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Indigenisation/black economic empowerment and the appropriation of the spirit of capitalism in post-colonial Africa: a critical study on the emergence of African business ethics.

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In this study I have argued that BEE/indigenization policies in post-colonial Africa have been implemented with the aim that capitalism could be appropriated by indigenous Africans. Since capitalism arrived in Africa through colonialism, the post-colonial socio-economic policy of indigenization was deemed a solution for correcting the economic imbalances that were created by colonialism. Some scholars and politicians argued that the capitalist values that were mediated to Africa were contrary to the Weberian values of the Protestant ethic such as frugality, thrift and hard work which became integral to modern capitalism in the Western world. For this reason, it was argued that colonialism did not facilitate the appropriation of modern capitalism. African traditional communitarian values were also deemed to be contrary to modern capitalistic values that were mainly based on atomic individualism. Contrary to modern capitalistic values of atomic individualism, African communitarians argued that African traditional society was communitarian, thus refuting the Hobessian contractarian theory of social existence and atomic individualism. Communalistic ontology of society as espoused in the African kinship system is based on the presumption that persons are persons because of their natural common belongingness with others in society. The African communalistic ontology of society is also espoused in the African ethic of Ubuntu. The ethic of Ubuntu is found to be incommensurable with individualistic capitalistic practices. However, there are some scholars who have argued implicitly that the ethic of Ubuntu should be infused in modern capitalistic practices so that there could be an appropriation of capitalism in post-colonial Africa. Some post-colonial African scholars have argued that the emphasis that was given to communal wellbeing in African traditional society were rather inhibitive towards the appropriation of modern capitalism. Scholars who argued for the indigenization of capitalism have argued that such a policy had nothing to do with the appropriation of capitalism, but a deliberate attempt at creating African capitalists who would end up replacing the previous colonial capitalistic class. It was also argued that since capitalism was mediated through colonialism, some African nationalists have argued that African traditional values were commensurate with socialism. Their aim was thus not about the appropriation of capitalism, but rather the appropriation of socialism. The argument of African socialism was contracted by those historians who have argued that the initial appropriation of capitalism in Africa was enabled by Christianity instead of African traditional values. Finally, it was argued in this study that the indigenization or BEE has been supported by many post-colonial African governments as an ethical imperative aimed at the redressing the economic inequalities of colonialism and apartheid. BEE/indigenization is thus a policy aimed at creating socio-economic policies that would enable black people to participate in their national economies. In this regard, the BEE/indigenization socio-economic policy is aimed at promoting the common good. However, the problem inherent in this socio-economic policy is two pronged. Firstly, the study argued that BEE/indigenization has not led to the economic growth as a sign for the appropriation of modern capitalism in post-colonial Africa. Secondly, BEE/indigenization policy has been marred by corruption and this has led some scholars to question whether it was necessary to create a small class of African capitalists at the expense of the majority of the citizens who suffered under colonialism and apartheid discriminatory rules. It is was argued in this study that the appropriation of capitalism should be done in a way that promotes the common good instead of individual greed.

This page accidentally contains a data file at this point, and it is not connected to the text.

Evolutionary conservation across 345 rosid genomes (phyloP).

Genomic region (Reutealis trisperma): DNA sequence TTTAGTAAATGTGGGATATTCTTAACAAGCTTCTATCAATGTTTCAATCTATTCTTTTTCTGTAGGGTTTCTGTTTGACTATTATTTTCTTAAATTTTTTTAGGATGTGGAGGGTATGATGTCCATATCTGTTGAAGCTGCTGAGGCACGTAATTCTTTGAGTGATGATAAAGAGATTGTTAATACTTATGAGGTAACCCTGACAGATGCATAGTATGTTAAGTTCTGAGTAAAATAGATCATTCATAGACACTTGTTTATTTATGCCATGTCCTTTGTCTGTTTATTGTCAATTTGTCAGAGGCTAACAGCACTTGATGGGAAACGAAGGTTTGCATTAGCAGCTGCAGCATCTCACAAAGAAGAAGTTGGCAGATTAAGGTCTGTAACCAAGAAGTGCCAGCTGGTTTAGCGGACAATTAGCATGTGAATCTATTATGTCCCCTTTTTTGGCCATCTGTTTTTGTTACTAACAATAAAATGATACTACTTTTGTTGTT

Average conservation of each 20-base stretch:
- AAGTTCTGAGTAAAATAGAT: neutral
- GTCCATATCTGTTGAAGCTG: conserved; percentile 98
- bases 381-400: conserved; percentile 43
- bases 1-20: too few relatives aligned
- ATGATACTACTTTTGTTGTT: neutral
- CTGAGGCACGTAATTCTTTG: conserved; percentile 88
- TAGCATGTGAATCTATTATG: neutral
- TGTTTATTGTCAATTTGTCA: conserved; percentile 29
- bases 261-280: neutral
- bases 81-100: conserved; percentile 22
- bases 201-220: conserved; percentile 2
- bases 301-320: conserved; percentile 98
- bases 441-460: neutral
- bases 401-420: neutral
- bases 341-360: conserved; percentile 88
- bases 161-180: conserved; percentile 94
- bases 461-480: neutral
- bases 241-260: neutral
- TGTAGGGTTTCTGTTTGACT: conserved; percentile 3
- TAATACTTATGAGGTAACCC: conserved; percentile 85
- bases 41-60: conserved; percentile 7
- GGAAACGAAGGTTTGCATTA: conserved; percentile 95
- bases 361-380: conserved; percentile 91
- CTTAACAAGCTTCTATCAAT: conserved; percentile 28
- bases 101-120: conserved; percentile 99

Doctoral Degree. University of KwaZulu-Natal, Pietermaritzburg.